1911 Encyclopædia Britannica/O'Hagan, Thomas O'Hagan, 1st Baron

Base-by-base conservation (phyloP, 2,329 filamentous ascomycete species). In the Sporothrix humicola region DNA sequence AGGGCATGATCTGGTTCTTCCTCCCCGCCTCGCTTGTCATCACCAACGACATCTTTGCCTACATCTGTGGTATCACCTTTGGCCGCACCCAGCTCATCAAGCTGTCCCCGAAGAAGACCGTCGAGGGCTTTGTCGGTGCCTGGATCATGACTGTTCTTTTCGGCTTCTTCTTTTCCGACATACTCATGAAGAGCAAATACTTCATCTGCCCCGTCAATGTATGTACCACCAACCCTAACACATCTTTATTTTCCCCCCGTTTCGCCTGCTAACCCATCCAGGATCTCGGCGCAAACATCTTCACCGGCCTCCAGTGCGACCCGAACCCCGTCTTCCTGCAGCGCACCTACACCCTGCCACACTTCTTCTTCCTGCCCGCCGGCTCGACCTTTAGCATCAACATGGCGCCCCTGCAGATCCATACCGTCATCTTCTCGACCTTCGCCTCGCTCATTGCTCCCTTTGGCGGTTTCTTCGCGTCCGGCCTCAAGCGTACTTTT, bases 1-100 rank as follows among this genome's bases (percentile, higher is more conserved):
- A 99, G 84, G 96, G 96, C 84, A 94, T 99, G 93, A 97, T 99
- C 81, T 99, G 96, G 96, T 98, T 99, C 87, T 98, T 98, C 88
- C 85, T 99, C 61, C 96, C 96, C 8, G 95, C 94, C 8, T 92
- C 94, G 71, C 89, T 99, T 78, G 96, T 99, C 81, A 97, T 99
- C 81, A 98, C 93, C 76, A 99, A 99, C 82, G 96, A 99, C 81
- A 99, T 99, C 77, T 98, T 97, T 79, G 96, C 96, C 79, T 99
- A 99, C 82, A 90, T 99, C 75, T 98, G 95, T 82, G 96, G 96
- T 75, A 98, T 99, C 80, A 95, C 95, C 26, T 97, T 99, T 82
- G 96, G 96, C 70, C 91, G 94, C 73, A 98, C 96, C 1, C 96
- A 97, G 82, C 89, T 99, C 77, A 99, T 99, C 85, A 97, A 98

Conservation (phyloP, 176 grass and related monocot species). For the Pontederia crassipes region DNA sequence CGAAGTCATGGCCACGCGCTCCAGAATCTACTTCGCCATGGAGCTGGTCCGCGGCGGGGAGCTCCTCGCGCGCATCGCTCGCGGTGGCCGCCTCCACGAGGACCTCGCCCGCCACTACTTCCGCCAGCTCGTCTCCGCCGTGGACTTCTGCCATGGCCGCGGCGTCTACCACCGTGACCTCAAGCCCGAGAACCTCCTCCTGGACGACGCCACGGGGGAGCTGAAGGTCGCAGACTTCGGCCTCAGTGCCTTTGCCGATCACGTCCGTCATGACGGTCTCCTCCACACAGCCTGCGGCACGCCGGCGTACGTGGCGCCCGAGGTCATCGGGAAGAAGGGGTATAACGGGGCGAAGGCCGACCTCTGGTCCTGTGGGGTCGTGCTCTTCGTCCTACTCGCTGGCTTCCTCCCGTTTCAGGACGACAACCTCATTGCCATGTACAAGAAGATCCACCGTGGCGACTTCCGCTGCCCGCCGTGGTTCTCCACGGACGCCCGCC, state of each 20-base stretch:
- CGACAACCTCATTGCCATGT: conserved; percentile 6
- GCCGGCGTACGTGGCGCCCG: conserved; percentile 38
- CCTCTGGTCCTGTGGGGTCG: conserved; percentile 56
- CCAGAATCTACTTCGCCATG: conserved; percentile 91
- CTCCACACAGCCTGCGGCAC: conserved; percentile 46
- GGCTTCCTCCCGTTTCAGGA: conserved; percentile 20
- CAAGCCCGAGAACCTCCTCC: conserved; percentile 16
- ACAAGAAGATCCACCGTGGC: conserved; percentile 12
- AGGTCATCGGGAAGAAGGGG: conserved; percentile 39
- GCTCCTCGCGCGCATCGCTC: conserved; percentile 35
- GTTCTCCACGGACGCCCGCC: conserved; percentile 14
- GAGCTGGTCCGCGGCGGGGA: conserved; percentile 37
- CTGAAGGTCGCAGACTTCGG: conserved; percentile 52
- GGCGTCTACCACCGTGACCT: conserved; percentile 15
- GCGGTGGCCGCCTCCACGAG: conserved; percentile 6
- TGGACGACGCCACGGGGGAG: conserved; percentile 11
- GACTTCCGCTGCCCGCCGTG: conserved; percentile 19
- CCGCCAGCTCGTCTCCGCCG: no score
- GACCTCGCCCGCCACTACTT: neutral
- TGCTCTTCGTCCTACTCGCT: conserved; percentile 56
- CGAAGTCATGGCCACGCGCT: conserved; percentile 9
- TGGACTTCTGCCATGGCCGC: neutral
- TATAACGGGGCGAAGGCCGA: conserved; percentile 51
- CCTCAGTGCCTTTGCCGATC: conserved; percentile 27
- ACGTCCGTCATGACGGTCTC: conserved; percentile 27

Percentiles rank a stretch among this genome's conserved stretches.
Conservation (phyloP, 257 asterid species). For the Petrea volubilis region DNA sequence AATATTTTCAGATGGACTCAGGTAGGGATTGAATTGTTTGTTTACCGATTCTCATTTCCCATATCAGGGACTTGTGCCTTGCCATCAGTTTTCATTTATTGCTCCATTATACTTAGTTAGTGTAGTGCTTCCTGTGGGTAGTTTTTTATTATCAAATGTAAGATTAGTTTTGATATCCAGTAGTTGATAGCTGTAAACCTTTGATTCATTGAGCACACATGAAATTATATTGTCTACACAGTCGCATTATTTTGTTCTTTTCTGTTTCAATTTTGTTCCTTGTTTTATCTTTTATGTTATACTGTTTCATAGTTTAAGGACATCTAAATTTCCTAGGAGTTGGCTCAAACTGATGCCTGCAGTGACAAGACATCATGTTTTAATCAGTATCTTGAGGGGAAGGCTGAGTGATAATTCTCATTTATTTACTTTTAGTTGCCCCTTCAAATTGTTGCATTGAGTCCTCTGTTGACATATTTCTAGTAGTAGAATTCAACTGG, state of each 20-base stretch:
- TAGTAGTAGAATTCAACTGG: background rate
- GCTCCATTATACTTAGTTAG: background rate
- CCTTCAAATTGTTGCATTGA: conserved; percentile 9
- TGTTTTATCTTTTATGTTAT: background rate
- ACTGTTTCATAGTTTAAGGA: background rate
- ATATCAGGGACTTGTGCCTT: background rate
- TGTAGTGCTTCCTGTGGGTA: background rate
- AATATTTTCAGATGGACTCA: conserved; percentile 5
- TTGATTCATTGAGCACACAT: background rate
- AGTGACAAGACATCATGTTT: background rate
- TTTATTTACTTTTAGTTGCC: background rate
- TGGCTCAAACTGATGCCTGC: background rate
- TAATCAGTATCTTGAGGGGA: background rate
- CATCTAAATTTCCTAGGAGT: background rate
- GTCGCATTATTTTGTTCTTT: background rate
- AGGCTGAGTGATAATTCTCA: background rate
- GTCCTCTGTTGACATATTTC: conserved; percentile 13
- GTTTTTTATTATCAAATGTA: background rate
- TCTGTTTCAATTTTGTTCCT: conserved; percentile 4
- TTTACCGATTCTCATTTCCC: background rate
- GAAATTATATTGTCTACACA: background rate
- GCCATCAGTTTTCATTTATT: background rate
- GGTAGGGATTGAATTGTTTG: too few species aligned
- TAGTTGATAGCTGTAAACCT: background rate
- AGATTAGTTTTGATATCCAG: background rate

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O'HAGAN, THOMAS O’HAGAN, 1st Baron (1812–1885), lord chancellor of Ireland, was born at Belfast, on the 29th of May 1812. He was educated at Belfast Academical Institution, and was called to the Irish bar in 1836. In 1840 he removed to Dublin, where he appeared for the repeal party in many political trials. His advocacy of a continuance of the union with England, and his appointment as solicitor-general for Ireland in 1861 and attorney-general in the following year, lost him the support of the Nationalist party, but he was returned to parliament as member for Tralee in 1863. In 1865 he was appointed a judge of common pleas, and in 1868 became lord chancellor of Ireland in Gladstone’s first ministry. He was the first Roman Catholic to hold the chancellorship since the reign of James II., an act throwing open the office to Roman Catholics having been passed in 1867. In 1870 he was raised to the peerage, and held office until the resignation of the ministry in 1874. In 1880 he again became lord chancellor on Gladstone’s return to office, but resigned in 1881. He died in London on the 1st of February 1885, and was succeeded by his eldest son, Thomas Towneley (1878–1900), and then by another son, Maurice Herbert Towneley (b. 1882).